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Lessons learned from Cambridge Analytica’s use of Facebook Data

Several clients have asked us about the Cambridge Analytica use of data from Facebook and how this might impact their use of the platform, for both personal or professional purposes. We’ve been following the story and wanted to share our viewpoint, along with a couple of helpful resources.

Quick overview of what happened:

Aleksandr Kogan, a lecturer from Cambridge, started a company called Global Science Research after the university wouldn’t allow him to use Facebook data for commercial research. Global Science Research paid individuals to complete a survey that said it would download basic information from the user’s Facebook profile about their basic demographics and interests, their “likes” and photos, from their profiles as well as their friends. The survey participants were also told it was for academic use only. Cambridge Analytica then gained access to the data from Global Science Research. This is in breach of Facebook’s terms of use. Users consent to allowing this data to be collected when they sign up for Facebook but only for academic purposes. It is alleged that Cambridge Analytica used this data to promote candidates such as Donald Trump and Ted Cruz. The firm has denied these allegations.

What can we do now?

Find out if your data was taken.

You might be wondering if your own data was compromised. Facebook just released a tool that tells you if your data was sent to Cambridge Analytica. If it was, the tool should tell you how the company got your data and what they did with it. If it wasn’t used, you can still take this opportunity to tighten up your privacy settings and better understand the apps you’re using.

Rethink what privacy means and how you use Facebook personally.

Think twice about allowing Facebook to gain access to your information through various apps. In the case of the Cambridge Analytica data, individuals being paid to complete the survey might not have realized they had authorized access to their personal Facebook profiles and those of their friends. Facebook is cracking down on abuse of their platform and offers guidance to users on how their data will be better protected in the future.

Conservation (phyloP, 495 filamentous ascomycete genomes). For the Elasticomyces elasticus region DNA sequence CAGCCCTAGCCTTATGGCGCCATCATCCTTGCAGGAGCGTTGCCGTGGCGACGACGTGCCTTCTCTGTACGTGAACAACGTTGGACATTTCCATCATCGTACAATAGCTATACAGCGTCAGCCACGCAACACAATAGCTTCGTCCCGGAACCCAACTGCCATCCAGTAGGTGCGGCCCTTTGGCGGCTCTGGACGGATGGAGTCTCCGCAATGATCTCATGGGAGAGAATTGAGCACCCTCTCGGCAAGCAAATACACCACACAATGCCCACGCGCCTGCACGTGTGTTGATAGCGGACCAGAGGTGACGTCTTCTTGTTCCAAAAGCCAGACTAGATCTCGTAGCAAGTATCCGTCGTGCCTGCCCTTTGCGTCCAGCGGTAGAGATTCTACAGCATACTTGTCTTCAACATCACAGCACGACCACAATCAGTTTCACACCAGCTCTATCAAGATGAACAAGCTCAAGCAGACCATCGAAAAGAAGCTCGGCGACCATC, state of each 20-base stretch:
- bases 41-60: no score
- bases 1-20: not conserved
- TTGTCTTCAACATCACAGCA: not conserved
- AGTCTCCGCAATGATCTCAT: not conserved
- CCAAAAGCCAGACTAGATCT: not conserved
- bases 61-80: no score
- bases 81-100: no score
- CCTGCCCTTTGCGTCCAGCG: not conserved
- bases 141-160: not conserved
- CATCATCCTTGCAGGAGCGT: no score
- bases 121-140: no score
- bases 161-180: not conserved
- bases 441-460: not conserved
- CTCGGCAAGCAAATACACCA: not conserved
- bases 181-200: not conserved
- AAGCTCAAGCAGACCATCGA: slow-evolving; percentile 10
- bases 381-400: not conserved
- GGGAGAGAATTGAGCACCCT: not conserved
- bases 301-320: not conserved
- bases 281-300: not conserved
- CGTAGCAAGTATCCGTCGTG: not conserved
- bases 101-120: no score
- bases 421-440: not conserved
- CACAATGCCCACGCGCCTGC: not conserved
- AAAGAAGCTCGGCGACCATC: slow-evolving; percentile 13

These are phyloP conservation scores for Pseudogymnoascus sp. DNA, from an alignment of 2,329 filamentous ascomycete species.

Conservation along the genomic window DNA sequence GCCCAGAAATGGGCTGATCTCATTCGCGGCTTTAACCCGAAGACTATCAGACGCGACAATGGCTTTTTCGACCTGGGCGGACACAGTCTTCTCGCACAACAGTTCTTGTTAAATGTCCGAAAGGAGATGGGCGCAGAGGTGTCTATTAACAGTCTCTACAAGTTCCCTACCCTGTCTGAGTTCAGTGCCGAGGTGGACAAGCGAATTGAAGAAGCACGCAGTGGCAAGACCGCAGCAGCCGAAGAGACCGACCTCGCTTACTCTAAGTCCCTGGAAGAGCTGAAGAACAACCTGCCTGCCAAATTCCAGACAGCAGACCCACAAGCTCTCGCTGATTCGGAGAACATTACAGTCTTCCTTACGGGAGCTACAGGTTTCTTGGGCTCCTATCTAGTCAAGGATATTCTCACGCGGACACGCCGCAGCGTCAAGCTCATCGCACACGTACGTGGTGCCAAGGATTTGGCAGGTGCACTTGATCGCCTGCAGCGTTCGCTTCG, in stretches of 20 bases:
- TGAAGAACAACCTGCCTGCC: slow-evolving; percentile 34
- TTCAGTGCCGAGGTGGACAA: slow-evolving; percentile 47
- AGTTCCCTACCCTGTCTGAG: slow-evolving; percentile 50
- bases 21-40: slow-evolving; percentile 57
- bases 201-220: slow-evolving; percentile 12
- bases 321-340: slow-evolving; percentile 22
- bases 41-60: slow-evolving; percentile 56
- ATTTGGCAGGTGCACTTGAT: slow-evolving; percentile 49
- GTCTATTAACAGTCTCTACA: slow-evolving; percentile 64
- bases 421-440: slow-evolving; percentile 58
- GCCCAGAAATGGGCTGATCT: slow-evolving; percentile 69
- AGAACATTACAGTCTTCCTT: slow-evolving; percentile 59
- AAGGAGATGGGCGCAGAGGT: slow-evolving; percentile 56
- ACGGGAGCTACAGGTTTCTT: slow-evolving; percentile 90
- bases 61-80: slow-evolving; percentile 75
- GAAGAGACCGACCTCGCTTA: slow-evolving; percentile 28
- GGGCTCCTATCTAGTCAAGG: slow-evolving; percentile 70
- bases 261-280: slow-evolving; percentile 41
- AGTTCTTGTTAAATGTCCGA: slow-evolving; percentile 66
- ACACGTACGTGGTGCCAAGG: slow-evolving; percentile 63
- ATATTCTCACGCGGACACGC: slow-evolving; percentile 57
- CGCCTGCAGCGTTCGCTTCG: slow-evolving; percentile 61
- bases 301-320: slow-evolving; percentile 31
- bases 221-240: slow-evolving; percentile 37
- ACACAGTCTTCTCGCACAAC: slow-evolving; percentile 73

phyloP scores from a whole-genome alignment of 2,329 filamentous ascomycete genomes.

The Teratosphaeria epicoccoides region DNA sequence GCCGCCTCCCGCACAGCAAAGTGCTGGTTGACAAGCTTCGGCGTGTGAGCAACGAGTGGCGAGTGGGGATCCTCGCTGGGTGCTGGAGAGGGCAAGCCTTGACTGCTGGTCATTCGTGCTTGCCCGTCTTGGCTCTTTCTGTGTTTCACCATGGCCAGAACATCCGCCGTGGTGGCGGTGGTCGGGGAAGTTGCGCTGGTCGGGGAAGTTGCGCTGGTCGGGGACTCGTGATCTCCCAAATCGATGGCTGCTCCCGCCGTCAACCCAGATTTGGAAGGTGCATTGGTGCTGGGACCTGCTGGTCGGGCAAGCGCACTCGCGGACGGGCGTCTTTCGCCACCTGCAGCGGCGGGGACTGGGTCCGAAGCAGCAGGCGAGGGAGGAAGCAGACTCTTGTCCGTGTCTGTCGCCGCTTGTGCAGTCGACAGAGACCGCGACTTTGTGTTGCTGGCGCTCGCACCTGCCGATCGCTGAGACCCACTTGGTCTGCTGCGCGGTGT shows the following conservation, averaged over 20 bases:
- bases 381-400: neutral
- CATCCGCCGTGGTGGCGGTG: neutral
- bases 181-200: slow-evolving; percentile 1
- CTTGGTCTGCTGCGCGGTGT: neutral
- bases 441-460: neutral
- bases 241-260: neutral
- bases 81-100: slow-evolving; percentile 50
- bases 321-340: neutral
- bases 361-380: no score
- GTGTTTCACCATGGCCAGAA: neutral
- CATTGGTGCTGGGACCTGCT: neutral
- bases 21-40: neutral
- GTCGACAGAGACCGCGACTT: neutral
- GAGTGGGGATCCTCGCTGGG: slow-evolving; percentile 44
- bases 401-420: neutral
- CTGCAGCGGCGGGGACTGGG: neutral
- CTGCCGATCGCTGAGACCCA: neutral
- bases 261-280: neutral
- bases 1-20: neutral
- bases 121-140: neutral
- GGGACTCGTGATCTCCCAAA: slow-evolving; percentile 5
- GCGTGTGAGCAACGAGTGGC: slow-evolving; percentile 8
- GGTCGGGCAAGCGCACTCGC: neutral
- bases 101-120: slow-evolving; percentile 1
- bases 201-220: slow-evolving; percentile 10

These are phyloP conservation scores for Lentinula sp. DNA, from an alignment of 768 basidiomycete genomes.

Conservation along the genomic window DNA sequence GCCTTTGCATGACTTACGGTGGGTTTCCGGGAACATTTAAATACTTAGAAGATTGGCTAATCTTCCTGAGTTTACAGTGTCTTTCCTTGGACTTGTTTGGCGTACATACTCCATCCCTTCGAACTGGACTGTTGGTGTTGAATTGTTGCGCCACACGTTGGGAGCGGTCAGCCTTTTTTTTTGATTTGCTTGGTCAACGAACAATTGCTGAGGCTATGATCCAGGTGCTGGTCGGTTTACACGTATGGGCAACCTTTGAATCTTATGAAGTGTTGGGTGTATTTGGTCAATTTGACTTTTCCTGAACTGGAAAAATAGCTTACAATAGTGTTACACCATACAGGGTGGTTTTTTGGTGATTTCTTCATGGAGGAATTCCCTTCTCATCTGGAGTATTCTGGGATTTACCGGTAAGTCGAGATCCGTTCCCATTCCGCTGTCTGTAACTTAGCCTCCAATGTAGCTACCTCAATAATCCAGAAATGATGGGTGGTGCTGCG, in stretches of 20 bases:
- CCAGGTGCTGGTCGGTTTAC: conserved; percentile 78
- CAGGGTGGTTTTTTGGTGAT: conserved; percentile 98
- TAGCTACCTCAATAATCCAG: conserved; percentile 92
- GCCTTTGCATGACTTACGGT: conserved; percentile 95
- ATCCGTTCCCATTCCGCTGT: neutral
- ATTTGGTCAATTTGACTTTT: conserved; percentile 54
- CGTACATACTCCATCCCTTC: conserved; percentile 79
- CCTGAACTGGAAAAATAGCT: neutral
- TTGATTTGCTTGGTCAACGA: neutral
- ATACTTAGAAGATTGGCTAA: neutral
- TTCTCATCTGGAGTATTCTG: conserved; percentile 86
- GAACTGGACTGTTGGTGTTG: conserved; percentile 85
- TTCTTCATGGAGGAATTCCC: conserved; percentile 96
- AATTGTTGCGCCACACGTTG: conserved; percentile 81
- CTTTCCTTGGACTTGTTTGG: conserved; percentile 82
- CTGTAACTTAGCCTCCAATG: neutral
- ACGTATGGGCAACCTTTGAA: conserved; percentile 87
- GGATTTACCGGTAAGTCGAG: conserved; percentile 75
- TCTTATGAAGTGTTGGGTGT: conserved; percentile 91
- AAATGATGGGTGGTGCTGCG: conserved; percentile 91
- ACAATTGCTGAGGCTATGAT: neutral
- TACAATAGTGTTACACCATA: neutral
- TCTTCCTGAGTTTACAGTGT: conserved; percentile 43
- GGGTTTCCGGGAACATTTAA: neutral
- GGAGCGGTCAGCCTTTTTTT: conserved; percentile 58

As marketers, we use Facebook for business purposes, including helping our clients better target their advertising. Our view: it’s up to each of us personally to recognize that Facebook is an advertiser driven platform. Yes, your likes and interests are used by businesses to better target their advertising. It’s up to you to restrict the information you make available on any online platform. However, we also believe Facebook or any other platform should be forthcoming about how they will use the information you publicly share. Take the time to educate yourself as best you can stay informed about platform changes. Think carefully about any paid surveys or platform apps that request access to data.

Consider the business implications.

Our view: businesses shouldn’t panic just yet. There are a few companies leaving Facebook in light of these events. Apple co-founder Steve Wozniak is leaving Facebook, stating that he feels the use of personal information to help inform advertisers is unethical.

In our industry, some view businesses divorcing Facebook as largely an opportunistic public relations tactic. This is due to the fact that personal profiles were affected, not business pages. Consider that any data available on a business Facebook page is informational.

We think it’s premature for companies to move off the platform right now, but we do think it is an opportunity for everyone to rethink what they are sharing on these platforms. This will probably serve as a wakeup call for Facebook, and will be an impetus for changes to make sure this does not happen again.

Use it as a primer on crisis communications do’s and don’ts.

Our view, from a PR perspective, Mark Zuckerberg has been criticized for not addressing the situation fast enough. In the world of crisis communications, a delayed response usually means that the organization is reacting to the crisis, rather than getting out in front of it as quickly and transparently as possible. If your business lacks a basic crisis communications plan, this is a ideal time to pull leadership together discuss how you would react to a crisis. The Public Relations Society of America wrote this review of Facebook’s actions, according to the PRSA Code of Ethics. It’s a helpful reminder for any organization on how to build trust in the face of a crisis.


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